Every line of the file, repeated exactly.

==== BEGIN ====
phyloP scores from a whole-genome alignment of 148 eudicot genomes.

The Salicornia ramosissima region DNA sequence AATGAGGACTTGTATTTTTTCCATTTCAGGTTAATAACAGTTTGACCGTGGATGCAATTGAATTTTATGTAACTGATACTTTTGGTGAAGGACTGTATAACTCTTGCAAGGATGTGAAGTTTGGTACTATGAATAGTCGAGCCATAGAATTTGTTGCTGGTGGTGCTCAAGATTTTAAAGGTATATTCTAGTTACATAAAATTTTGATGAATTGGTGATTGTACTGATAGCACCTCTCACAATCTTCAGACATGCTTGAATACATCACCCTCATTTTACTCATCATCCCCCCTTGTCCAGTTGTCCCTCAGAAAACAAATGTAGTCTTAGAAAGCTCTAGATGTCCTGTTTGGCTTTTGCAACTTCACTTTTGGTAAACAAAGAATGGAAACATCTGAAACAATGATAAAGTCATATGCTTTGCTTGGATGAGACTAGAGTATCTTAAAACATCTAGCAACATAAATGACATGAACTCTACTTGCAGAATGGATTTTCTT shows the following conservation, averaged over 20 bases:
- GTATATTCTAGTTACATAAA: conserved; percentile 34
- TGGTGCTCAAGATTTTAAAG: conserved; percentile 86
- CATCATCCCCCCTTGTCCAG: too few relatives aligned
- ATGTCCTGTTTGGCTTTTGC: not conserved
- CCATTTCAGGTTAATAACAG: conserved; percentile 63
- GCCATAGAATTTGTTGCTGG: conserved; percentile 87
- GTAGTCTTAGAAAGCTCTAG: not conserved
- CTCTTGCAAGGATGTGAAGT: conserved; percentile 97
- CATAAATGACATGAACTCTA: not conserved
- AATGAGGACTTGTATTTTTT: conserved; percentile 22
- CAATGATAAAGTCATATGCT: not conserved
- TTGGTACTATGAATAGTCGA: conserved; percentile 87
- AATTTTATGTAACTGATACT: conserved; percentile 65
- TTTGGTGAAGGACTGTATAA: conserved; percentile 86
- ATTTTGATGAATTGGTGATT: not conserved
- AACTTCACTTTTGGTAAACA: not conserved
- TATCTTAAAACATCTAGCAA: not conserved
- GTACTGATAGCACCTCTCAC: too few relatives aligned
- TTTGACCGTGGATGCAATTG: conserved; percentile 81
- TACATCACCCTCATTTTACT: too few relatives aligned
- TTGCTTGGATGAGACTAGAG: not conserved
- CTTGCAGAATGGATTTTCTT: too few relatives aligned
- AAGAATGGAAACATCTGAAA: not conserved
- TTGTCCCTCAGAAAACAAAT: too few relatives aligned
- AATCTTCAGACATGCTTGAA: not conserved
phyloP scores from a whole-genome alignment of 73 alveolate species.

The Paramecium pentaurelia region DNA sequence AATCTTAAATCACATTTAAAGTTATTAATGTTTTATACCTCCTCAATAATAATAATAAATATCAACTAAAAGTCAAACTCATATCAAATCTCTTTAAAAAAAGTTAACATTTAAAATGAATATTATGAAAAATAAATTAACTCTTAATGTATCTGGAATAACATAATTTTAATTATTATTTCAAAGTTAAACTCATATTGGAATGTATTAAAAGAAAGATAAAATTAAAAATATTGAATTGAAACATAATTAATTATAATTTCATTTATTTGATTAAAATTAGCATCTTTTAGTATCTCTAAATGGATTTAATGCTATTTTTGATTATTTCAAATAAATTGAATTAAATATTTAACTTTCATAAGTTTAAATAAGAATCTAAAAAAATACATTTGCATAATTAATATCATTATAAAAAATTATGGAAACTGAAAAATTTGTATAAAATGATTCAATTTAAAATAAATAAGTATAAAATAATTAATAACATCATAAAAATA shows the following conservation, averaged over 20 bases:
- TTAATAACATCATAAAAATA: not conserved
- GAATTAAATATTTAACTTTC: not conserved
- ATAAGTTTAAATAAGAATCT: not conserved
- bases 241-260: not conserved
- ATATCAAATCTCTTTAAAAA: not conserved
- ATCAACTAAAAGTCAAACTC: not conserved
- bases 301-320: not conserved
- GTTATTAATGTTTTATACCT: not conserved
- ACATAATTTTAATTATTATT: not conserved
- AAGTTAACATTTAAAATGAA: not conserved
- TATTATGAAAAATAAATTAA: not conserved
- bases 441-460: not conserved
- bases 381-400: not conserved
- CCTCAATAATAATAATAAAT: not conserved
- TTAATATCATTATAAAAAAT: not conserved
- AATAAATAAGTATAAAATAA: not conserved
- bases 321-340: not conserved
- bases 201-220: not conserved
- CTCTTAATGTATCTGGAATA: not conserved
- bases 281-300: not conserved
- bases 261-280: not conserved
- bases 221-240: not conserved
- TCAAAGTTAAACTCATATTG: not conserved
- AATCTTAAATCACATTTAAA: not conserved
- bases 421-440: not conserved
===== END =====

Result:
phyloP scores from a whole-genome alignment of 148 eudicot genomes.

The Salicornia ramosissima region DNA sequence AATGAGGACTTGTATTTTTTCCATTTCAGGTTAATAACAGTTTGACCGTGGATGCAATTGAATTTTATGTAACTGATACTTTTGGTGAAGGACTGTATAACTCTTGCAAGGATGTGAAGTTTGGTACTATGAATAGTCGAGCCATAGAATTTGTTGCTGGTGGTGCTCAAGATTTTAAAGGTATATTCTAGTTACATAAAATTTTGATGAATTGGTGATTGTACTGATAGCACCTCTCACAATCTTCAGACATGCTTGAATACATCACCCTCATTTTACTCATCATCCCCCCTTGTCCAGTTGTCCCTCAGAAAACAAATGTAGTCTTAGAAAGCTCTAGATGTCCTGTTTGGCTTTTGCAACTTCACTTTTGGTAAACAAAGAATGGAAACATCTGAAACAATGATAAAGTCATATGCTTTGCTTGGATGAGACTAGAGTATCTTAAAACATCTAGCAACATAAATGACATGAACTCTACTTGCAGAATGGATTTTCTT shows the following conservation, averaged over 20 bases:
- GTATATTCTAGTTACATAAA: conserved; percentile 34
- TGGTGCTCAAGATTTTAAAG: conserved; percentile 86
- CATCATCCCCCCTTGTCCAG: too few relatives aligned
- ATGTCCTGTTTGGCTTTTGC: not conserved
- CCATTTCAGGTTAATAACAG: conserved; percentile 63
- GCCATAGAATTTGTTGCTGG: conserved; percentile 87
- GTAGTCTTAGAAAGCTCTAG: not conserved
- CTCTTGCAAGGATGTGAAGT: conserved; percentile 97
- CATAAATGACATGAACTCTA: not conserved
- AATGAGGACTTGTATTTTTT: conserved; percentile 22
- CAATGATAAAGTCATATGCT: not conserved
- TTGGTACTATGAATAGTCGA: conserved; percentile 87
- AATTTTATGTAACTGATACT: conserved; percentile 65
- TTTGGTGAAGGACTGTATAA: conserved; percentile 86
- ATTTTGATGAATTGGTGATT: not conserved
- AACTTCACTTTTGGTAAACA: not conserved
- TATCTTAAAACATCTAGCAA: not conserved
- GTACTGATAGCACCTCTCAC: too few relatives aligned
- TTTGACCGTGGATGCAATTG: conserved; percentile 81
- TACATCACCCTCATTTTACT: too few relatives aligned
- TTGCTTGGATGAGACTAGAG: not conserved
- CTTGCAGAATGGATTTTCTT: too few relatives aligned
- AAGAATGGAAACATCTGAAA: not conserved
- TTGTCCCTCAGAAAACAAAT: too few relatives aligned
- AATCTTCAGACATGCTTGAA: not conserved
phyloP scores from a whole-genome alignment of 73 alveolate species.

The Paramecium pentaurelia region DNA sequence AATCTTAAATCACATTTAAAGTTATTAATGTTTTATACCTCCTCAATAATAATAATAAATATCAACTAAAAGTCAAACTCATATCAAATCTCTTTAAAAAAAGTTAACATTTAAAATGAATATTATGAAAAATAAATTAACTCTTAATGTATCTGGAATAACATAATTTTAATTATTATTTCAAAGTTAAACTCATATTGGAATGTATTAAAAGAAAGATAAAATTAAAAATATTGAATTGAAACATAATTAATTATAATTTCATTTATTTGATTAAAATTAGCATCTTTTAGTATCTCTAAATGGATTTAATGCTATTTTTGATTATTTCAAATAAATTGAATTAAATATTTAACTTTCATAAGTTTAAATAAGAATCTAAAAAAATACATTTGCATAATTAATATCATTATAAAAAATTATGGAAACTGAAAAATTTGTATAAAATGATTCAATTTAAAATAAATAAGTATAAAATAATTAATAACATCATAAAAATA shows the following conservation, averaged over 20 bases:
- TTAATAACATCATAAAAATA: not conserved
- GAATTAAATATTTAACTTTC: not conserved
- ATAAGTTTAAATAAGAATCT: not conserved
- bases 241-260: not conserved
- ATATCAAATCTCTTTAAAAA: not conserved
- ATCAACTAAAAGTCAAACTC: not conserved
- bases 301-320: not conserved
- GTTATTAATGTTTTATACCT: not conserved
- ACATAATTTTAATTATTATT: not conserved
- AAGTTAACATTTAAAATGAA: not conserved
- TATTATGAAAAATAAATTAA: not conserved
- bases 441-460: not conserved
- bases 381-400: not conserved
- CCTCAATAATAATAATAAAT: not conserved
- TTAATATCATTATAAAAAAT: not conserved
- AATAAATAAGTATAAAATAA: not conserved
- bases 321-340: not conserved
- bases 201-220: not conserved
- CTCTTAATGTATCTGGAATA: not conserved
- bases 281-300: not conserved
- bases 261-280: not conserved
- bases 221-240: not conserved
- TCAAAGTTAAACTCATATTG: not conserved
- AATCTTAAATCACATTTAAA: not conserved
- bases 421-440: not conserved